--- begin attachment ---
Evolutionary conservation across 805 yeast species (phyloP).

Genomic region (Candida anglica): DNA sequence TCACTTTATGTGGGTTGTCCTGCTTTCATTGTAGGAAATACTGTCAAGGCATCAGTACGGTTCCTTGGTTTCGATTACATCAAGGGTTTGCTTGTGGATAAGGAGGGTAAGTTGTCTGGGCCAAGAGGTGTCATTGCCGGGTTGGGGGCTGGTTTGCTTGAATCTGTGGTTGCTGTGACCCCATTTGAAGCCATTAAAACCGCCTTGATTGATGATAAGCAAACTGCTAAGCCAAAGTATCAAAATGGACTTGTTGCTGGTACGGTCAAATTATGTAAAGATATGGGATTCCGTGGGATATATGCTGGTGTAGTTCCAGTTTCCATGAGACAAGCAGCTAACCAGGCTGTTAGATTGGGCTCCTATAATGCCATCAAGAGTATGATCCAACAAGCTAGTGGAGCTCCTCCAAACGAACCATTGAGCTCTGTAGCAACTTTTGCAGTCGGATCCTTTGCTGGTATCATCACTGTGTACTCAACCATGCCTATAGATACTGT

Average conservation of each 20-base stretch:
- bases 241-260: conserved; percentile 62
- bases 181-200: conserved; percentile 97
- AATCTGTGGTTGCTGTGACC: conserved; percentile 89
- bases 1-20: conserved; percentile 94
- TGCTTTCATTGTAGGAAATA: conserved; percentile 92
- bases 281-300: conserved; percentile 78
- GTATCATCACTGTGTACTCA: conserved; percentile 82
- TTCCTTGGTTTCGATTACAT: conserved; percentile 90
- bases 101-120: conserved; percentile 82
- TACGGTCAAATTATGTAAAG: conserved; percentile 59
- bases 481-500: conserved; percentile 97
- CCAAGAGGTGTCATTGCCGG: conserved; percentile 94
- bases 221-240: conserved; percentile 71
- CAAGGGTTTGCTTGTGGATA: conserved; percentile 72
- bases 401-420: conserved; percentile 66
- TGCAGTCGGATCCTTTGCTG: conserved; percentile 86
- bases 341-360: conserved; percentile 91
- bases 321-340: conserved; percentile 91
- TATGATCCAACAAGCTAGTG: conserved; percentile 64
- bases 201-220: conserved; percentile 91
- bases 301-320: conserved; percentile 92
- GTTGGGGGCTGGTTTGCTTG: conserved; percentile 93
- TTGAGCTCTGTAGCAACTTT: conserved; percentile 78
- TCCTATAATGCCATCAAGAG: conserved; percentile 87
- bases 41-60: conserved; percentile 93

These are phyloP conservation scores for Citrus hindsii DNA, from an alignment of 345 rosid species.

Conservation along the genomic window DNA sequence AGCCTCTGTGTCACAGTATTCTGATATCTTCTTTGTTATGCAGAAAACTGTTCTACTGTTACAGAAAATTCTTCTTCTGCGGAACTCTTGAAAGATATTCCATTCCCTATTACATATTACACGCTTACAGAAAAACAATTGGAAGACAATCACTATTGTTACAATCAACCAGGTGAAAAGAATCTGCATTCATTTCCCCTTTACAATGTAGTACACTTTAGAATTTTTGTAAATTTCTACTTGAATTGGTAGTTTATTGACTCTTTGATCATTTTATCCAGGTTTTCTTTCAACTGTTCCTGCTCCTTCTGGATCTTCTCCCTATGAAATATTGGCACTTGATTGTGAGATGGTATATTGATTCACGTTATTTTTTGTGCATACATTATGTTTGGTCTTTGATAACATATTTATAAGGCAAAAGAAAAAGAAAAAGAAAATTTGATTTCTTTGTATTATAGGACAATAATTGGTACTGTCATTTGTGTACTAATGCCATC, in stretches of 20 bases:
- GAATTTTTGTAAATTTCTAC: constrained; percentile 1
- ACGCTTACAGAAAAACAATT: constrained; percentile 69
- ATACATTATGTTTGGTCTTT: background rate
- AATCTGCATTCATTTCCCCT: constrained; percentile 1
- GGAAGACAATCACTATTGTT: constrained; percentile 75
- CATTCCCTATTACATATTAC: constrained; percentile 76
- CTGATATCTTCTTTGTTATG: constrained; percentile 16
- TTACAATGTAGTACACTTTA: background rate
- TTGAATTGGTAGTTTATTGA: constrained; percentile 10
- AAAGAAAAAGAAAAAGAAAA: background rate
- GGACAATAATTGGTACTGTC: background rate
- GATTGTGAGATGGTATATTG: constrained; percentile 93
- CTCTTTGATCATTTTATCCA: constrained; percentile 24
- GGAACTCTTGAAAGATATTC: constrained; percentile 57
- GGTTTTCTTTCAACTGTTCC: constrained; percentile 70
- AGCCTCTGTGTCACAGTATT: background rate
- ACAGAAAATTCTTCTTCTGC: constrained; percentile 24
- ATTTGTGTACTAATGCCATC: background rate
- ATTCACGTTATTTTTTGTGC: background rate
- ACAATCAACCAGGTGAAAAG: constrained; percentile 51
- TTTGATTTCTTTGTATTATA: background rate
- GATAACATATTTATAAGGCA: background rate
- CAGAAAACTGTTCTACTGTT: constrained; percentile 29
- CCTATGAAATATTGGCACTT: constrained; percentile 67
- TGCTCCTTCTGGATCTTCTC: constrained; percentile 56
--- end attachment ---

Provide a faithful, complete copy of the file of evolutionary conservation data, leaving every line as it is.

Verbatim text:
Evolutionary conservation across 805 yeast species (phyloP).

Genomic region (Candida anglica): DNA sequence TCACTTTATGTGGGTTGTCCTGCTTTCATTGTAGGAAATACTGTCAAGGCATCAGTACGGTTCCTTGGTTTCGATTACATCAAGGGTTTGCTTGTGGATAAGGAGGGTAAGTTGTCTGGGCCAAGAGGTGTCATTGCCGGGTTGGGGGCTGGTTTGCTTGAATCTGTGGTTGCTGTGACCCCATTTGAAGCCATTAAAACCGCCTTGATTGATGATAAGCAAACTGCTAAGCCAAAGTATCAAAATGGACTTGTTGCTGGTACGGTCAAATTATGTAAAGATATGGGATTCCGTGGGATATATGCTGGTGTAGTTCCAGTTTCCATGAGACAAGCAGCTAACCAGGCTGTTAGATTGGGCTCCTATAATGCCATCAAGAGTATGATCCAACAAGCTAGTGGAGCTCCTCCAAACGAACCATTGAGCTCTGTAGCAACTTTTGCAGTCGGATCCTTTGCTGGTATCATCACTGTGTACTCAACCATGCCTATAGATACTGT

Average conservation of each 20-base stretch:
- bases 241-260: conserved; percentile 62
- bases 181-200: conserved; percentile 97
- AATCTGTGGTTGCTGTGACC: conserved; percentile 89
- bases 1-20: conserved; percentile 94
- TGCTTTCATTGTAGGAAATA: conserved; percentile 92
- bases 281-300: conserved; percentile 78
- GTATCATCACTGTGTACTCA: conserved; percentile 82
- TTCCTTGGTTTCGATTACAT: conserved; percentile 90
- bases 101-120: conserved; percentile 82
- TACGGTCAAATTATGTAAAG: conserved; percentile 59
- bases 481-500: conserved; percentile 97
- CCAAGAGGTGTCATTGCCGG: conserved; percentile 94
- bases 221-240: conserved; percentile 71
- CAAGGGTTTGCTTGTGGATA: conserved; percentile 72
- bases 401-420: conserved; percentile 66
- TGCAGTCGGATCCTTTGCTG: conserved; percentile 86
- bases 341-360: conserved; percentile 91
- bases 321-340: conserved; percentile 91
- TATGATCCAACAAGCTAGTG: conserved; percentile 64
- bases 201-220: conserved; percentile 91
- bases 301-320: conserved; percentile 92
- GTTGGGGGCTGGTTTGCTTG: conserved; percentile 93
- TTGAGCTCTGTAGCAACTTT: conserved; percentile 78
- TCCTATAATGCCATCAAGAG: conserved; percentile 87
- bases 41-60: conserved; percentile 93

These are phyloP conservation scores for Citrus hindsii DNA, from an alignment of 345 rosid species.

Conservation along the genomic window DNA sequence AGCCTCTGTGTCACAGTATTCTGATATCTTCTTTGTTATGCAGAAAACTGTTCTACTGTTACAGAAAATTCTTCTTCTGCGGAACTCTTGAAAGATATTCCATTCCCTATTACATATTACACGCTTACAGAAAAACAATTGGAAGACAATCACTATTGTTACAATCAACCAGGTGAAAAGAATCTGCATTCATTTCCCCTTTACAATGTAGTACACTTTAGAATTTTTGTAAATTTCTACTTGAATTGGTAGTTTATTGACTCTTTGATCATTTTATCCAGGTTTTCTTTCAACTGTTCCTGCTCCTTCTGGATCTTCTCCCTATGAAATATTGGCACTTGATTGTGAGATGGTATATTGATTCACGTTATTTTTTGTGCATACATTATGTTTGGTCTTTGATAACATATTTATAAGGCAAAAGAAAAAGAAAAAGAAAATTTGATTTCTTTGTATTATAGGACAATAATTGGTACTGTCATTTGTGTACTAATGCCATC, in stretches of 20 bases:
- GAATTTTTGTAAATTTCTAC: constrained; percentile 1
- ACGCTTACAGAAAAACAATT: constrained; percentile 69
- ATACATTATGTTTGGTCTTT: background rate
- AATCTGCATTCATTTCCCCT: constrained; percentile 1
- GGAAGACAATCACTATTGTT: constrained; percentile 75
- CATTCCCTATTACATATTAC: constrained; percentile 76
- CTGATATCTTCTTTGTTATG: constrained; percentile 16
- TTACAATGTAGTACACTTTA: background rate
- TTGAATTGGTAGTTTATTGA: constrained; percentile 10
- AAAGAAAAAGAAAAAGAAAA: background rate
- GGACAATAATTGGTACTGTC: background rate
- GATTGTGAGATGGTATATTG: constrained; percentile 93
- CTCTTTGATCATTTTATCCA: constrained; percentile 24
- GGAACTCTTGAAAGATATTC: constrained; percentile 57
- GGTTTTCTTTCAACTGTTCC: constrained; percentile 70
- AGCCTCTGTGTCACAGTATT: background rate
- ACAGAAAATTCTTCTTCTGC: constrained; percentile 24
- ATTTGTGTACTAATGCCATC: background rate
- ATTCACGTTATTTTTTGTGC: background rate
- ACAATCAACCAGGTGAAAAG: constrained; percentile 51
- TTTGATTTCTTTGTATTATA: background rate
- GATAACATATTTATAAGGCA: background rate
- CAGAAAACTGTTCTACTGTT: constrained; percentile 29
- CCTATGAAATATTGGCACTT: constrained; percentile 67
- TGCTCCTTCTGGATCTTCTC: constrained; percentile 56